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Canada to pull out CF-18 fighter jets in Syria, Iraq

An aircraft technician performs a pre-flight check on a CF-18 Hornet in Qatar.

Six CF-188 Hornet fighter jets (popularly known as CF-18s) involve in air strike missions against the ISIS forces in Iraq and Syria will be flying home by Feb.22 as the military switches towards a training-focused strategy in its war against the terrorist group.

“The Canadian Armed Forces will now be allocating more military resources to training Iraqi security forces,” Prime Minister Justin Trudeau said yesterday. “We will be supporting and empowering local forces to take their fight directly to (ISIS) so that, kilometre by kilometre, they reclaim their homes, their land, their future.”

Trudeau made the announcement in Ottawa alongside Defence Minister Harjit Sajjan, Foreign Affairs Minister Stephane Dion and International Development Minister Marie-Claude Bibeau.

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Six CF-18s are involved in bombing ISIS targets, and 69 Special Forces personnel training Kurdish fighters in northern Iraq. Their mission ends on March 31, but the Liberal government wants it extended to March 31, 2017.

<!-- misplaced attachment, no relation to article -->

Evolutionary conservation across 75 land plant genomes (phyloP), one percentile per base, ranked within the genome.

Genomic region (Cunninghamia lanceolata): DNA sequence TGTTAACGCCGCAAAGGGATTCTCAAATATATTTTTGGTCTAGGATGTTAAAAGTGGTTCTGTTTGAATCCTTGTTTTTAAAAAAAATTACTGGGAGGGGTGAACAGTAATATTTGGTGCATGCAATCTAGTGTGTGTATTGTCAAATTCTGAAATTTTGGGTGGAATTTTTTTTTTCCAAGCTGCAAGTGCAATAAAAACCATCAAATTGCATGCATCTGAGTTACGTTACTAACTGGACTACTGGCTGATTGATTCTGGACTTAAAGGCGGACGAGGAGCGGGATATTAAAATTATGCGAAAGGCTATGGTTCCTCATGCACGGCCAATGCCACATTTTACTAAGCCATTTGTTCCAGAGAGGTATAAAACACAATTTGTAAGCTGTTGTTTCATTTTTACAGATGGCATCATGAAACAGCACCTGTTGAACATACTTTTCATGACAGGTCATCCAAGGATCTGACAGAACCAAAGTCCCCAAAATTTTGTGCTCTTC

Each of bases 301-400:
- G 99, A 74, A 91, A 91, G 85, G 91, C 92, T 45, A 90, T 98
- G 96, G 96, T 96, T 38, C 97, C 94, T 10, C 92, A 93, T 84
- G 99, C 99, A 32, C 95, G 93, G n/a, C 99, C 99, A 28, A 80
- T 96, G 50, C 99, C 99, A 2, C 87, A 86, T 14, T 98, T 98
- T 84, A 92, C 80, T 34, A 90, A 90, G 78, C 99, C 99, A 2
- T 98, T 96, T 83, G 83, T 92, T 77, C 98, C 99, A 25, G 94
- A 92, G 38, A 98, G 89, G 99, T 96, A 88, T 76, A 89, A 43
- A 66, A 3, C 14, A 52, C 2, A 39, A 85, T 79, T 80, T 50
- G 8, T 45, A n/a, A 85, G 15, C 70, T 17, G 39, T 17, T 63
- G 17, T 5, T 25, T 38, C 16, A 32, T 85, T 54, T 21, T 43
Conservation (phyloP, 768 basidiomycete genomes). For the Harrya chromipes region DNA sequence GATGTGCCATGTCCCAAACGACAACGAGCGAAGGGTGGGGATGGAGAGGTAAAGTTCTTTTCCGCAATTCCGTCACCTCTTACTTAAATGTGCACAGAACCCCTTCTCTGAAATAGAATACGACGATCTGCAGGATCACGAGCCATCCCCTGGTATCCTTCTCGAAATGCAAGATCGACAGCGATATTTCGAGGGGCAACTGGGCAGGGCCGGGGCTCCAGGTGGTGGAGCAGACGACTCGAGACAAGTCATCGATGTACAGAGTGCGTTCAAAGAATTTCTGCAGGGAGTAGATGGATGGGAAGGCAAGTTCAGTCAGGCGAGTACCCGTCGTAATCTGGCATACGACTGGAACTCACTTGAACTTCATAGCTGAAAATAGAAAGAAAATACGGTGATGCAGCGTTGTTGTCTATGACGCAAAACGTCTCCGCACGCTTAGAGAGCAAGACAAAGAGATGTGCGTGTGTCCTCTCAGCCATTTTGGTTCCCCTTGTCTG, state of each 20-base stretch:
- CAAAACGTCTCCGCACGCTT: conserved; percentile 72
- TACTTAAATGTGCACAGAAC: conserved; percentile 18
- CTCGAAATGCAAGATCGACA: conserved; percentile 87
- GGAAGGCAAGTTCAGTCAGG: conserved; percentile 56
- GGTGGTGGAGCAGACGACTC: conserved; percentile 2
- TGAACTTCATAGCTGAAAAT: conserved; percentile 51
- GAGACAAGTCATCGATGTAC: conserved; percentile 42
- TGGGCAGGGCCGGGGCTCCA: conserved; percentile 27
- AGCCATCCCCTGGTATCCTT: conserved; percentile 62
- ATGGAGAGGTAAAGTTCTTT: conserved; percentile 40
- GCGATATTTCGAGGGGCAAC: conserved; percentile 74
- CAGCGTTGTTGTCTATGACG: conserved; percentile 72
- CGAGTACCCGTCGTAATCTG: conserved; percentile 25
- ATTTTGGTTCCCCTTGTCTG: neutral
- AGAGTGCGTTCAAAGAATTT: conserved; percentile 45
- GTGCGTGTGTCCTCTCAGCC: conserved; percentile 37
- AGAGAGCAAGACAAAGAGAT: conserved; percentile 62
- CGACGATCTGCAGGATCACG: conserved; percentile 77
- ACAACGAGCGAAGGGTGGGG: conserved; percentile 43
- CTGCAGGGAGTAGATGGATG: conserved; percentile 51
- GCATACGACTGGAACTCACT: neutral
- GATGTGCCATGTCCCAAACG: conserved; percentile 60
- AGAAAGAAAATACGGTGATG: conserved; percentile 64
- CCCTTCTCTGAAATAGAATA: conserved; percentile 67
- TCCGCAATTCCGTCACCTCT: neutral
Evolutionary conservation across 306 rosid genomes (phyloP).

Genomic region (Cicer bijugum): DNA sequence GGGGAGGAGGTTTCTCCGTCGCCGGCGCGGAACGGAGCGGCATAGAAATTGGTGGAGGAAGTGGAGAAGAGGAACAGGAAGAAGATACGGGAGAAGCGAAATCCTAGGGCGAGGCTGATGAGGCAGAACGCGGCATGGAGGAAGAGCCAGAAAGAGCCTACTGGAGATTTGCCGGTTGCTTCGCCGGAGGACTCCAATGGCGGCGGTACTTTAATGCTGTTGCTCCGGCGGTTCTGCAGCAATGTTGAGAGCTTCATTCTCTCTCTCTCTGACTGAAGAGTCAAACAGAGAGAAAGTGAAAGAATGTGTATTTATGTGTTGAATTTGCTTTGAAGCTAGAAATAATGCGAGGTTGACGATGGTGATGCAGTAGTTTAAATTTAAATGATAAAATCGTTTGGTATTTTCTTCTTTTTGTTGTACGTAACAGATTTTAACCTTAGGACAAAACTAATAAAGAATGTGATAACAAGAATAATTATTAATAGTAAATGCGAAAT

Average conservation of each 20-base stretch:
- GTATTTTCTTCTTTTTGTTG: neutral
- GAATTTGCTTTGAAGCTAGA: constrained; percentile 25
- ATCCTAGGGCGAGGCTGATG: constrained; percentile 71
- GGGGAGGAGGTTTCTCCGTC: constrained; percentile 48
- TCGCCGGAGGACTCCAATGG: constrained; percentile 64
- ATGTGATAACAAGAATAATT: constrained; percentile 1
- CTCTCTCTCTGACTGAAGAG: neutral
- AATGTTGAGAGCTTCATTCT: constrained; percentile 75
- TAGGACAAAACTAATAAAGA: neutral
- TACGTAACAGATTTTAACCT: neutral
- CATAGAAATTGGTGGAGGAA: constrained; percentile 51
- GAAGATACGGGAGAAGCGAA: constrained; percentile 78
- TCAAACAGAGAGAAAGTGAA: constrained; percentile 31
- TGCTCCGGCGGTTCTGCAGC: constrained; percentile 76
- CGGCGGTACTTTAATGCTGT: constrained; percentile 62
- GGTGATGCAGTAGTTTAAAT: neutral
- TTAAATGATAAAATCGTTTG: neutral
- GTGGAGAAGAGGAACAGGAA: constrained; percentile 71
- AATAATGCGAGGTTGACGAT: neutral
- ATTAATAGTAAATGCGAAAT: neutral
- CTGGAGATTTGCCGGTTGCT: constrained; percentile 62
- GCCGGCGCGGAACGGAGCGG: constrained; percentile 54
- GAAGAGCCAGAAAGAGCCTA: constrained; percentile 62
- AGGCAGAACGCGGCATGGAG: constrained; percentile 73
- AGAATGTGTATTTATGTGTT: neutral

An aircraft technician performs a pre-flight check on a CF-188 Hornet in Qatar.
An aircraft technician performs a pre-flight check on a CF-18 Hornet in Qatar.

The government also said that while the fighter planes will be going back to Canada, two CP-140 Aurora reconnaissance aircraft and one CC-150 aerial refueling aircraft will remain in the theatre.

Under the new plan, Trudeau said, the training and assisting mission will triple to 207 Special Forces and Canadian Forces personnel will grow from 650 to 830. Their mission will remain non-combat.

Interim Conservative leader Rona Ambrose called Trudeau’s “a shameful step backward.”

The prime minister also announced the commitment of $1 billion in aid and development support, including $840 million over the next three years in humanitarian assistance and $270 million for social services.

The country also committed $650 million in humanitarian aid for people affected by the Syrian civil war as well as $233 million in long-term development assistance for countries hosting Syrian refugees.




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